and frosts that covered her corpse with a glass
that deepened the wedges along the grain.

The old oak rises, the last of her kin;
her trunk is split and a third of her limbs
in perpetual winter scrape like bone
the progression of ever changing climes—
the blistering azure, the thunder’s groan.

In the shape of a crescent moon, decay
has collected around her knobby base,
the twigs and branches that once would display
a green that shimmered now turning to waste
where skeletal shadows reach out and pray.

Another third is beginning to wane,
the crown has turned to a light mottled shade
and the leaves have begun to curl and thin
where, before, a reflective glimmer played
like fairy folk dancing within the sun.

She is old; she was old when condors soared
in the skies that revolve above her leaves;
for centuries she has weathered the storms
that lumber in from the watery weaves
which pattern the sandscapes of distant shores.

Her time is near, as it nears for us all;
the vibrancy of her youth has been lost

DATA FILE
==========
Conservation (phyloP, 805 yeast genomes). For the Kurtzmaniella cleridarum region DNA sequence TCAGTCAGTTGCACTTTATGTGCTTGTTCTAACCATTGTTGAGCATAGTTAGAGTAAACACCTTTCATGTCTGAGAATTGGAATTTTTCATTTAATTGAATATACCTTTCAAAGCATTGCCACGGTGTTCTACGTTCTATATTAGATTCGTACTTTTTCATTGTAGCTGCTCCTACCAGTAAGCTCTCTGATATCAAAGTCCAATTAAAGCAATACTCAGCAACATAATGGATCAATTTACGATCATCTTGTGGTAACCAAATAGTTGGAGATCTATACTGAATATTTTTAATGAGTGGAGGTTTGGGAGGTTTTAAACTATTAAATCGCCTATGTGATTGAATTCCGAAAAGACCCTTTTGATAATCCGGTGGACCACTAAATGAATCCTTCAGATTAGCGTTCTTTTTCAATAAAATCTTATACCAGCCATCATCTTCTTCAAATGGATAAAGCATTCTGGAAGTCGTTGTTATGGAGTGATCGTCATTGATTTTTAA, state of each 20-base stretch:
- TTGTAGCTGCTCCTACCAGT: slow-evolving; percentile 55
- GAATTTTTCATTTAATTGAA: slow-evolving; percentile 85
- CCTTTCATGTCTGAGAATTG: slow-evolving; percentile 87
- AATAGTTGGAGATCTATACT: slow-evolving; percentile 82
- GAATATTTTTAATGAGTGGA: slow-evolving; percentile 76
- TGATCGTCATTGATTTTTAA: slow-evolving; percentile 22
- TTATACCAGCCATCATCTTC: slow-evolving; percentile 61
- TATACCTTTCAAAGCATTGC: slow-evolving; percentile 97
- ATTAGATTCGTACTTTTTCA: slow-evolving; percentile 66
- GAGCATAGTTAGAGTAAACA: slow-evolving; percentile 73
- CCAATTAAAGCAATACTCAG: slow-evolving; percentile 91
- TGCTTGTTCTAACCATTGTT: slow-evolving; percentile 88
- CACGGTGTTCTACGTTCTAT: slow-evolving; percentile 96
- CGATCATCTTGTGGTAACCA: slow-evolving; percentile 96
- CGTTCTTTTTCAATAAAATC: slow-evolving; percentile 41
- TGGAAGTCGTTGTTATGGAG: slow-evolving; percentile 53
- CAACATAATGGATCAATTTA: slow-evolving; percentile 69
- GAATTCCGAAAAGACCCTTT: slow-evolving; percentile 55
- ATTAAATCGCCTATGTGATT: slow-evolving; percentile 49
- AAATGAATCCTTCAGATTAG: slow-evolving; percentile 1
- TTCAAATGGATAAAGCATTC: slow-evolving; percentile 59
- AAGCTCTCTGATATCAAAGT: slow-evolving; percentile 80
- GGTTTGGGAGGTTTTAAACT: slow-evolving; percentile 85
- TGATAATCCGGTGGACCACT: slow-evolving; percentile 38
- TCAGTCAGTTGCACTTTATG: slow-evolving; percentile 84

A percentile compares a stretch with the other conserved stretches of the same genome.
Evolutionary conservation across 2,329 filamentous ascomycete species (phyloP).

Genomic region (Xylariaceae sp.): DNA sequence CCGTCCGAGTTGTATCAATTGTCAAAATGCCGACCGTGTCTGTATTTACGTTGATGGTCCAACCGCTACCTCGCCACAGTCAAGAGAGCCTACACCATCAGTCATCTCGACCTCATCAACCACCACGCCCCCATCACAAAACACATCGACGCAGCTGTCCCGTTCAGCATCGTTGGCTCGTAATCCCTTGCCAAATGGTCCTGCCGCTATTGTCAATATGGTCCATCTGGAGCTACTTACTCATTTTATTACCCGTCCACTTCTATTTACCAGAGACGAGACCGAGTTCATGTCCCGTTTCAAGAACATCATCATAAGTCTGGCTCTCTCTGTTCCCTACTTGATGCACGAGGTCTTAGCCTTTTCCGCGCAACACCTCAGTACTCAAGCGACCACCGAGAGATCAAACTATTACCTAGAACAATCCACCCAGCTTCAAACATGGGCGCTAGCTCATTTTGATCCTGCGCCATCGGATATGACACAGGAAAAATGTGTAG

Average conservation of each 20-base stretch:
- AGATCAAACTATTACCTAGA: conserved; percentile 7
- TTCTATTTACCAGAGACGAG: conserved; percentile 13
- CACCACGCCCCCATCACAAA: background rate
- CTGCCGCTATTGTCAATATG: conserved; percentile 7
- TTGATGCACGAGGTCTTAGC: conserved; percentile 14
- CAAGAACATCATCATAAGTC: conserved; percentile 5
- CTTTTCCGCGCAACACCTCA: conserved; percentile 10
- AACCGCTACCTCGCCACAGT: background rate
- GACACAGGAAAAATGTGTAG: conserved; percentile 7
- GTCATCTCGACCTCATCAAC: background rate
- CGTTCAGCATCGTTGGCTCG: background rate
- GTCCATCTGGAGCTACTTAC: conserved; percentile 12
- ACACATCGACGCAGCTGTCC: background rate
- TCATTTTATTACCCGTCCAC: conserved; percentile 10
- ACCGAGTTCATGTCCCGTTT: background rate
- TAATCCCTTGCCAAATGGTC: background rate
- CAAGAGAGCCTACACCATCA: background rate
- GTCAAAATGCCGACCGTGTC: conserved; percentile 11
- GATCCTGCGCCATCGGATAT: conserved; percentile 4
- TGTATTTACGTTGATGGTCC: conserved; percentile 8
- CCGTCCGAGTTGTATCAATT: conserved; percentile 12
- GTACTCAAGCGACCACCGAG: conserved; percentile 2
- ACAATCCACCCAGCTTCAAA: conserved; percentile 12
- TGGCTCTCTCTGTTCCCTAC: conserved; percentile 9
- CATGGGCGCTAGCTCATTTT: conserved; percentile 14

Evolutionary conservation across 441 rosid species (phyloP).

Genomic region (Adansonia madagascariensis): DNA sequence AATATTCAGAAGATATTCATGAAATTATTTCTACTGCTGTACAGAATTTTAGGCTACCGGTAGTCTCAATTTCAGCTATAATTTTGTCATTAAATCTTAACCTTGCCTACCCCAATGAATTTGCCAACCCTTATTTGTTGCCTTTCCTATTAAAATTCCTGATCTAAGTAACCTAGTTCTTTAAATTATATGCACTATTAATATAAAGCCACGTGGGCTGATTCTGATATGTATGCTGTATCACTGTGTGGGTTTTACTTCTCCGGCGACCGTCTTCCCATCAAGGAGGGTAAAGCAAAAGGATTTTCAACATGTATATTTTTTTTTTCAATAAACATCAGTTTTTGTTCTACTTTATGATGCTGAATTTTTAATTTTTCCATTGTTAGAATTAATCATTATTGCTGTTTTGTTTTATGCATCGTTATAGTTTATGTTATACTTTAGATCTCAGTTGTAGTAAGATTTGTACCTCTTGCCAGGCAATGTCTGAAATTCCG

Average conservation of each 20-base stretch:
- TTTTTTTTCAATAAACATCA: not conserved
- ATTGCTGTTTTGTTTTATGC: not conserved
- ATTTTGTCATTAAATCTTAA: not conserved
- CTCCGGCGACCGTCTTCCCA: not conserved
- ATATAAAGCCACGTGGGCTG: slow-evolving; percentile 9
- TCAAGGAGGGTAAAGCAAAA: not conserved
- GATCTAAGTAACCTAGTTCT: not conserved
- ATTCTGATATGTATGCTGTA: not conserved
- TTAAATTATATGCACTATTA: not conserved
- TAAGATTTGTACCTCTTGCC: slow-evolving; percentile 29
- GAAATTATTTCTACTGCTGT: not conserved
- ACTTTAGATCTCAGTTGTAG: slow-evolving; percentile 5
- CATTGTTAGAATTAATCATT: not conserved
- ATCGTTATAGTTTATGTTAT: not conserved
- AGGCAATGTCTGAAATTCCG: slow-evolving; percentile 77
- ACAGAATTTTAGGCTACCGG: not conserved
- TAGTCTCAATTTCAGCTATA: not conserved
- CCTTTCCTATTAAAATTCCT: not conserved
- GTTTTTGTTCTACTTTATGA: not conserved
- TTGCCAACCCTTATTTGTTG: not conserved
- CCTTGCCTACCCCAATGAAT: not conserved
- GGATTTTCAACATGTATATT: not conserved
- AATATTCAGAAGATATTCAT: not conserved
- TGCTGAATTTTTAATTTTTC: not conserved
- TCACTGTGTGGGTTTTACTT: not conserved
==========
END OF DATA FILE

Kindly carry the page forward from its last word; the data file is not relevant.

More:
to the powerful change that claims us all,
yet she faces the end and bears the worst
with a grace that exists within us all.

  At the end of my book, an inkling hope—available at Amazon.com, I dedicated some space to describing the synthetic ode since three are included therein. This is what I wrote, including a few minor edits:

Synthetic odes explore and synthesize opposites in three parts. Part I introduces and explores a thesis, on any subject; part II introduces and explores its antithesis, which can be an opposing force, an opposite meaning, a contrasting aesthetic, and so on; and part III attempts to in some way synthesize the contrasts set forth by parts I and II. This can be done in numerous ways. For instance, in “Contrast” yin (thesis) and yang (antithesis) are brought together in a sort of karmic dance (synthesis) through eternity.